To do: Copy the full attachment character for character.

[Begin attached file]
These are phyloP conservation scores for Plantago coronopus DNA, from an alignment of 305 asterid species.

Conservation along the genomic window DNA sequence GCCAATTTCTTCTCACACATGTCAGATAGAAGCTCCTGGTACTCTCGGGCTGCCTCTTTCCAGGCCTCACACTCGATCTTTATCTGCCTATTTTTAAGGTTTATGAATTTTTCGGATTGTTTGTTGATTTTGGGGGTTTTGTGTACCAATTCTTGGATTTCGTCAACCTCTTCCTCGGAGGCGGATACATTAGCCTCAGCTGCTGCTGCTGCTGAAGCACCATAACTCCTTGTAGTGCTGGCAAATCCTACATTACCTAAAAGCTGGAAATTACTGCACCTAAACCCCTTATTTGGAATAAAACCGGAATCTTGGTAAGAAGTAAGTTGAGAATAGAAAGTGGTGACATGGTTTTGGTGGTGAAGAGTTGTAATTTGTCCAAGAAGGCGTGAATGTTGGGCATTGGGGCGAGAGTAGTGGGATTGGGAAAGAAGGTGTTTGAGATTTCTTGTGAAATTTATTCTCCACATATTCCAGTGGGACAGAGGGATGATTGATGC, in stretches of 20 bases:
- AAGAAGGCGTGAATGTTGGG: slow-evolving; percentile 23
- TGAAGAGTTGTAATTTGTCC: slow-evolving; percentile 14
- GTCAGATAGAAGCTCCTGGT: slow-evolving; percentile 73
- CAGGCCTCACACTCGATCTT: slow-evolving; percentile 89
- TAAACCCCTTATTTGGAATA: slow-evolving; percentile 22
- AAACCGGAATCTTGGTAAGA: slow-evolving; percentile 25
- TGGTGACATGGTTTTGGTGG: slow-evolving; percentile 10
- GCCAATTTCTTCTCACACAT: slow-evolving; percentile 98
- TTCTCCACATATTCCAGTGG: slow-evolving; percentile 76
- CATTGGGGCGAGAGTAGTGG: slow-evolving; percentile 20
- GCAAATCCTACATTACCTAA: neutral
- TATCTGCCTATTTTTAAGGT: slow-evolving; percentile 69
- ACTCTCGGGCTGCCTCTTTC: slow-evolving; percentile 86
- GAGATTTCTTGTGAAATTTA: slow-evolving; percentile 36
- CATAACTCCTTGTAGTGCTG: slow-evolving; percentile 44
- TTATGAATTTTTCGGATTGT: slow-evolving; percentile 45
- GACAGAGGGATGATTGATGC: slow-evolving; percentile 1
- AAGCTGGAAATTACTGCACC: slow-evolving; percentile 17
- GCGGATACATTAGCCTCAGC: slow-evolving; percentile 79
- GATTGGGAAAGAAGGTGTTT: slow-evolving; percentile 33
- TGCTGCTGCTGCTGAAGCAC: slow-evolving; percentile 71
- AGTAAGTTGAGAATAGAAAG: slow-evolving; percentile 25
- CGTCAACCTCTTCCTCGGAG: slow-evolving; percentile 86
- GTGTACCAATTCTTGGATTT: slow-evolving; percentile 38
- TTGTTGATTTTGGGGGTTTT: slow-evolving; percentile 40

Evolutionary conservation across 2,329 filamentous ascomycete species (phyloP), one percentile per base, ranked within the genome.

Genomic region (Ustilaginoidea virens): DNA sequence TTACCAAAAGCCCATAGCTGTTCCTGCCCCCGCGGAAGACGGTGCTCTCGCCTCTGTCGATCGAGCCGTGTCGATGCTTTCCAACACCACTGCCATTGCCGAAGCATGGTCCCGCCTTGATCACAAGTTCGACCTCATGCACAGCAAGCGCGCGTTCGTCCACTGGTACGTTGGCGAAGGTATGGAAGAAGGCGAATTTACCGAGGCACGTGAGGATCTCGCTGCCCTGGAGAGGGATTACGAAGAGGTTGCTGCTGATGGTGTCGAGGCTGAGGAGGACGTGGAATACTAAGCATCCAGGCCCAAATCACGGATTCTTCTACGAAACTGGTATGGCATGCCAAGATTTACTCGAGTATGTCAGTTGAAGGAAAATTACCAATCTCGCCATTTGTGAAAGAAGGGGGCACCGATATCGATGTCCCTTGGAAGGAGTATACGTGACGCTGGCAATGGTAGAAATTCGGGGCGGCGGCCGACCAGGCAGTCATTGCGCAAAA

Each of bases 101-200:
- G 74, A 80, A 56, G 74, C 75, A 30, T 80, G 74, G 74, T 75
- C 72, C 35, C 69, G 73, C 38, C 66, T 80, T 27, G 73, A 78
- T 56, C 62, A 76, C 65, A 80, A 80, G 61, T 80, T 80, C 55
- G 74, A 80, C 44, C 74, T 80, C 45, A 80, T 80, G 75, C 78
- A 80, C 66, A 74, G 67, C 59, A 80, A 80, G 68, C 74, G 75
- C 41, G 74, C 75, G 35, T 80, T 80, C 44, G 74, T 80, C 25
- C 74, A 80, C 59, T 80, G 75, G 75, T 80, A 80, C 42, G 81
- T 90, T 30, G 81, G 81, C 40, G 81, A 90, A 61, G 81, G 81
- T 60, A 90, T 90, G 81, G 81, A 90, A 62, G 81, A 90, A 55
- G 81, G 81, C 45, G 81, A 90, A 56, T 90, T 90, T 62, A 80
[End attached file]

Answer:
These are phyloP conservation scores for Plantago coronopus DNA, from an alignment of 305 asterid species.

Conservation along the genomic window DNA sequence GCCAATTTCTTCTCACACATGTCAGATAGAAGCTCCTGGTACTCTCGGGCTGCCTCTTTCCAGGCCTCACACTCGATCTTTATCTGCCTATTTTTAAGGTTTATGAATTTTTCGGATTGTTTGTTGATTTTGGGGGTTTTGTGTACCAATTCTTGGATTTCGTCAACCTCTTCCTCGGAGGCGGATACATTAGCCTCAGCTGCTGCTGCTGCTGAAGCACCATAACTCCTTGTAGTGCTGGCAAATCCTACATTACCTAAAAGCTGGAAATTACTGCACCTAAACCCCTTATTTGGAATAAAACCGGAATCTTGGTAAGAAGTAAGTTGAGAATAGAAAGTGGTGACATGGTTTTGGTGGTGAAGAGTTGTAATTTGTCCAAGAAGGCGTGAATGTTGGGCATTGGGGCGAGAGTAGTGGGATTGGGAAAGAAGGTGTTTGAGATTTCTTGTGAAATTTATTCTCCACATATTCCAGTGGGACAGAGGGATGATTGATGC, in stretches of 20 bases:
- AAGAAGGCGTGAATGTTGGG: slow-evolving; percentile 23
- TGAAGAGTTGTAATTTGTCC: slow-evolving; percentile 14
- GTCAGATAGAAGCTCCTGGT: slow-evolving; percentile 73
- CAGGCCTCACACTCGATCTT: slow-evolving; percentile 89
- TAAACCCCTTATTTGGAATA: slow-evolving; percentile 22
- AAACCGGAATCTTGGTAAGA: slow-evolving; percentile 25
- TGGTGACATGGTTTTGGTGG: slow-evolving; percentile 10
- GCCAATTTCTTCTCACACAT: slow-evolving; percentile 98
- TTCTCCACATATTCCAGTGG: slow-evolving; percentile 76
- CATTGGGGCGAGAGTAGTGG: slow-evolving; percentile 20
- GCAAATCCTACATTACCTAA: neutral
- TATCTGCCTATTTTTAAGGT: slow-evolving; percentile 69
- ACTCTCGGGCTGCCTCTTTC: slow-evolving; percentile 86
- GAGATTTCTTGTGAAATTTA: slow-evolving; percentile 36
- CATAACTCCTTGTAGTGCTG: slow-evolving; percentile 44
- TTATGAATTTTTCGGATTGT: slow-evolving; percentile 45
- GACAGAGGGATGATTGATGC: slow-evolving; percentile 1
- AAGCTGGAAATTACTGCACC: slow-evolving; percentile 17
- GCGGATACATTAGCCTCAGC: slow-evolving; percentile 79
- GATTGGGAAAGAAGGTGTTT: slow-evolving; percentile 33
- TGCTGCTGCTGCTGAAGCAC: slow-evolving; percentile 71
- AGTAAGTTGAGAATAGAAAG: slow-evolving; percentile 25
- CGTCAACCTCTTCCTCGGAG: slow-evolving; percentile 86
- GTGTACCAATTCTTGGATTT: slow-evolving; percentile 38
- TTGTTGATTTTGGGGGTTTT: slow-evolving; percentile 40

Evolutionary conservation across 2,329 filamentous ascomycete species (phyloP), one percentile per base, ranked within the genome.

Genomic region (Ustilaginoidea virens): DNA sequence TTACCAAAAGCCCATAGCTGTTCCTGCCCCCGCGGAAGACGGTGCTCTCGCCTCTGTCGATCGAGCCGTGTCGATGCTTTCCAACACCACTGCCATTGCCGAAGCATGGTCCCGCCTTGATCACAAGTTCGACCTCATGCACAGCAAGCGCGCGTTCGTCCACTGGTACGTTGGCGAAGGTATGGAAGAAGGCGAATTTACCGAGGCACGTGAGGATCTCGCTGCCCTGGAGAGGGATTACGAAGAGGTTGCTGCTGATGGTGTCGAGGCTGAGGAGGACGTGGAATACTAAGCATCCAGGCCCAAATCACGGATTCTTCTACGAAACTGGTATGGCATGCCAAGATTTACTCGAGTATGTCAGTTGAAGGAAAATTACCAATCTCGCCATTTGTGAAAGAAGGGGGCACCGATATCGATGTCCCTTGGAAGGAGTATACGTGACGCTGGCAATGGTAGAAATTCGGGGCGGCGGCCGACCAGGCAGTCATTGCGCAAAA

Each of bases 101-200:
- G 74, A 80, A 56, G 74, C 75, A 30, T 80, G 74, G 74, T 75
- C 72, C 35, C 69, G 73, C 38, C 66, T 80, T 27, G 73, A 78
- T 56, C 62, A 76, C 65, A 80, A 80, G 61, T 80, T 80, C 55
- G 74, A 80, C 44, C 74, T 80, C 45, A 80, T 80, G 75, C 78
- A 80, C 66, A 74, G 67, C 59, A 80, A 80, G 68, C 74, G 75
- C 41, G 74, C 75, G 35, T 80, T 80, C 44, G 74, T 80, C 25
- C 74, A 80, C 59, T 80, G 75, G 75, T 80, A 80, C 42, G 81
- T 90, T 30, G 81, G 81, C 40, G 81, A 90, A 61, G 81, G 81
- T 60, A 90, T 90, G 81, G 81, A 90, A 62, G 81, A 90, A 55
- G 81, G 81, C 45, G 81, A 90, A 56, T 90, T 90, T 62, A 80